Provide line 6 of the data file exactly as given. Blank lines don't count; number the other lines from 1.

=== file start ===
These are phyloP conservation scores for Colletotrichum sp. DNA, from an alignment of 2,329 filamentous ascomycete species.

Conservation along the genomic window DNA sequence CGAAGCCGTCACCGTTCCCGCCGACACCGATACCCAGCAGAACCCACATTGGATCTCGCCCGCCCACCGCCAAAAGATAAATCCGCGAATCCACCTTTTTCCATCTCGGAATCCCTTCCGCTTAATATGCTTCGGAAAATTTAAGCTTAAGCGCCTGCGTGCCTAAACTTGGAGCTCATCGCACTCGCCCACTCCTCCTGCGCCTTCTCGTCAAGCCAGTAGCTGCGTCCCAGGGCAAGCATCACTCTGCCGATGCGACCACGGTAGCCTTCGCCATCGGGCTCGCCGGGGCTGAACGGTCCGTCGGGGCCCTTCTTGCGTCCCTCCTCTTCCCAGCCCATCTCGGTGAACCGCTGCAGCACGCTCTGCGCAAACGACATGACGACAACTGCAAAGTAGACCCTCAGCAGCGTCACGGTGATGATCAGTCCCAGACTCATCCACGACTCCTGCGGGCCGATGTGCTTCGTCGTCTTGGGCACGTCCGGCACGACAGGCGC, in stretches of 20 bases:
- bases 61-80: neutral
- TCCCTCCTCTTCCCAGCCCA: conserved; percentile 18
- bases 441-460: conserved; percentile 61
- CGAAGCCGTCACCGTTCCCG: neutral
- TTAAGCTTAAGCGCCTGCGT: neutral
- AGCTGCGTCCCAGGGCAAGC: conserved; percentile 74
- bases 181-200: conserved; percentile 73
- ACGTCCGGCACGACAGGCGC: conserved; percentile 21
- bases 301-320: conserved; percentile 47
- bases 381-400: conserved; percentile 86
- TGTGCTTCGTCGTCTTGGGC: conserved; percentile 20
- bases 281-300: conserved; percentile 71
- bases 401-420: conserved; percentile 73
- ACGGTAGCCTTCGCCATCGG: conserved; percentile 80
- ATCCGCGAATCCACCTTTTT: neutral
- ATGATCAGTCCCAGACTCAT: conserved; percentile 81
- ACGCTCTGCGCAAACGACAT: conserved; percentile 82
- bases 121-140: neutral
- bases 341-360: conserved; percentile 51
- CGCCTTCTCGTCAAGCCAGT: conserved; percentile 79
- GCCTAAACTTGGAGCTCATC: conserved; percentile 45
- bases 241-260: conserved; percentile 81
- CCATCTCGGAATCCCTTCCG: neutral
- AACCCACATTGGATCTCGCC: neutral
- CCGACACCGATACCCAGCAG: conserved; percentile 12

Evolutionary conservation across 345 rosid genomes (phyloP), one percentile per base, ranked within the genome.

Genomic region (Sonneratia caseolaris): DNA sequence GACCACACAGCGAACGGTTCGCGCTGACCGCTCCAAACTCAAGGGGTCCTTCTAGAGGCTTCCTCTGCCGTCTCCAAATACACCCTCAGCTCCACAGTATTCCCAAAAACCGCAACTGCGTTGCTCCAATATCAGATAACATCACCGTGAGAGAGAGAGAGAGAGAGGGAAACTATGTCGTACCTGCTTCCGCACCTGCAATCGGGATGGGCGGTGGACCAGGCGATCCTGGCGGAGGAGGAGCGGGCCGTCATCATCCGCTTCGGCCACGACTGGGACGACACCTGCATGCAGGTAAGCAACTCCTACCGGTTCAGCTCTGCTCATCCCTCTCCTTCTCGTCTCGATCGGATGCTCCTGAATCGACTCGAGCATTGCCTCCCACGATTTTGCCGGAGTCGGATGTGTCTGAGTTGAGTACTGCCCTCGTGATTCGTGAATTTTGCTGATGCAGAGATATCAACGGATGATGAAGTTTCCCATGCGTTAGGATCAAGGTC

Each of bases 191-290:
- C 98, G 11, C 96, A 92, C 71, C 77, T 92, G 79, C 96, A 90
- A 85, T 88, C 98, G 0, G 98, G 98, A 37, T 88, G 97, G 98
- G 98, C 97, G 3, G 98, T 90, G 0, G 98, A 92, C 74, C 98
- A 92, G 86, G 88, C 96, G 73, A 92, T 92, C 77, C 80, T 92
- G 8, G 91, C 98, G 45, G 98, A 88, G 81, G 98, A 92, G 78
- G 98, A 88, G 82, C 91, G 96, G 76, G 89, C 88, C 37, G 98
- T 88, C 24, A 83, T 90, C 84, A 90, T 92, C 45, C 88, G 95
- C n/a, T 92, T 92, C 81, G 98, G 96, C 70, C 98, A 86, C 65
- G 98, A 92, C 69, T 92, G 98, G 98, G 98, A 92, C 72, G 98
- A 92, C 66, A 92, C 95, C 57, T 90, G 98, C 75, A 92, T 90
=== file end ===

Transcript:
- CGAAGCCGTCACCGTTCCCG: neutral